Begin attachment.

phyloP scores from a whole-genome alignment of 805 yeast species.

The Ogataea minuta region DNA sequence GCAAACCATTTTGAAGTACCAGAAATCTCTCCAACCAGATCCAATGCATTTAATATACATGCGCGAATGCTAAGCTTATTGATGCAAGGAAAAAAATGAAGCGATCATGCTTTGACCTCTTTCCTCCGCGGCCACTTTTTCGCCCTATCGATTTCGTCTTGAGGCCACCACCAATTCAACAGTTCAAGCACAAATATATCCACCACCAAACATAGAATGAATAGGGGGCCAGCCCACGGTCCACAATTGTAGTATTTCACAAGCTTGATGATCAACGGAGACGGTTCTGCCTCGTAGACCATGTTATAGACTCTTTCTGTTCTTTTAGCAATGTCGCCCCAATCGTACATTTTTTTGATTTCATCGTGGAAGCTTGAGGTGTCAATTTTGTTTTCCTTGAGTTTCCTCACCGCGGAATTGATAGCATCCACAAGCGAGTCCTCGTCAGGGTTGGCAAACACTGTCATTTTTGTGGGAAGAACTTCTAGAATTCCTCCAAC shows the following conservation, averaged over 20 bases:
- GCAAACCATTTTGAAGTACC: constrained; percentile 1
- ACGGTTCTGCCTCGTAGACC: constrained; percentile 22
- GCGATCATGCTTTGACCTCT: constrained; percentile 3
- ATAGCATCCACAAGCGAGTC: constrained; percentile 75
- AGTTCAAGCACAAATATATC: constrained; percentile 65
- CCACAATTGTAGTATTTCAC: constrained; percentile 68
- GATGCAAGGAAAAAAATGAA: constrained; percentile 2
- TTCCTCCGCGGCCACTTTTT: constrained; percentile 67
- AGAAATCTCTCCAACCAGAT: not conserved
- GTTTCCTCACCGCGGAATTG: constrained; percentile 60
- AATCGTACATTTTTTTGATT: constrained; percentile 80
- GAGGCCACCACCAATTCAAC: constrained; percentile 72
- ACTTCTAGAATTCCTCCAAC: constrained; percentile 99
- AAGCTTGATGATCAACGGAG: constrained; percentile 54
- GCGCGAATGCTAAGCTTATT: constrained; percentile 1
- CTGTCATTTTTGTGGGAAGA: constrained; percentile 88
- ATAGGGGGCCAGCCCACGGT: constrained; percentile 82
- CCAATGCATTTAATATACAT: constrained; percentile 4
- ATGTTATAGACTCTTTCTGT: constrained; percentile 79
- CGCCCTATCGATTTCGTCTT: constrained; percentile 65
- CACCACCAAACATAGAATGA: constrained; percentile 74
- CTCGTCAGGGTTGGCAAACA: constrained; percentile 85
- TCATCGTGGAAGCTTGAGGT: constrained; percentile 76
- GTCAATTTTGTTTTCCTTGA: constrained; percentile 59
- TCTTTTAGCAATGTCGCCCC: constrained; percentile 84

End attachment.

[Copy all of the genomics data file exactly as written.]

phyloP scores from a whole-genome alignment of 805 yeast species.

The Ogataea minuta region DNA sequence GCAAACCATTTTGAAGTACCAGAAATCTCTCCAACCAGATCCAATGCATTTAATATACATGCGCGAATGCTAAGCTTATTGATGCAAGGAAAAAAATGAAGCGATCATGCTTTGACCTCTTTCCTCCGCGGCCACTTTTTCGCCCTATCGATTTCGTCTTGAGGCCACCACCAATTCAACAGTTCAAGCACAAATATATCCACCACCAAACATAGAATGAATAGGGGGCCAGCCCACGGTCCACAATTGTAGTATTTCACAAGCTTGATGATCAACGGAGACGGTTCTGCCTCGTAGACCATGTTATAGACTCTTTCTGTTCTTTTAGCAATGTCGCCCCAATCGTACATTTTTTTGATTTCATCGTGGAAGCTTGAGGTGTCAATTTTGTTTTCCTTGAGTTTCCTCACCGCGGAATTGATAGCATCCACAAGCGAGTCCTCGTCAGGGTTGGCAAACACTGTCATTTTTGTGGGAAGAACTTCTAGAATTCCTCCAAC shows the following conservation, averaged over 20 bases:
- GCAAACCATTTTGAAGTACC: constrained; percentile 1
- ACGGTTCTGCCTCGTAGACC: constrained; percentile 22
- GCGATCATGCTTTGACCTCT: constrained; percentile 3
- ATAGCATCCACAAGCGAGTC: constrained; percentile 75
- AGTTCAAGCACAAATATATC: constrained; percentile 65
- CCACAATTGTAGTATTTCAC: constrained; percentile 68
- GATGCAAGGAAAAAAATGAA: constrained; percentile 2
- TTCCTCCGCGGCCACTTTTT: constrained; percentile 67
- AGAAATCTCTCCAACCAGAT: not conserved
- GTTTCCTCACCGCGGAATTG: constrained; percentile 60
- AATCGTACATTTTTTTGATT: constrained; percentile 80
- GAGGCCACCACCAATTCAAC: constrained; percentile 72
- ACTTCTAGAATTCCTCCAAC: constrained; percentile 99
- AAGCTTGATGATCAACGGAG: constrained; percentile 54
- GCGCGAATGCTAAGCTTATT: constrained; percentile 1
- CTGTCATTTTTGTGGGAAGA: constrained; percentile 88
- ATAGGGGGCCAGCCCACGGT: constrained; percentile 82
- CCAATGCATTTAATATACAT: constrained; percentile 4
- ATGTTATAGACTCTTTCTGT: constrained; percentile 79
- CGCCCTATCGATTTCGTCTT: constrained; percentile 65
- CACCACCAAACATAGAATGA: constrained; percentile 74
- CTCGTCAGGGTTGGCAAACA: constrained; percentile 85
- TCATCGTGGAAGCTTGAGGT: constrained; percentile 76
- GTCAATTTTGTTTTCCTTGA: constrained; percentile 59
- TCTTTTAGCAATGTCGCCCC: constrained; percentile 84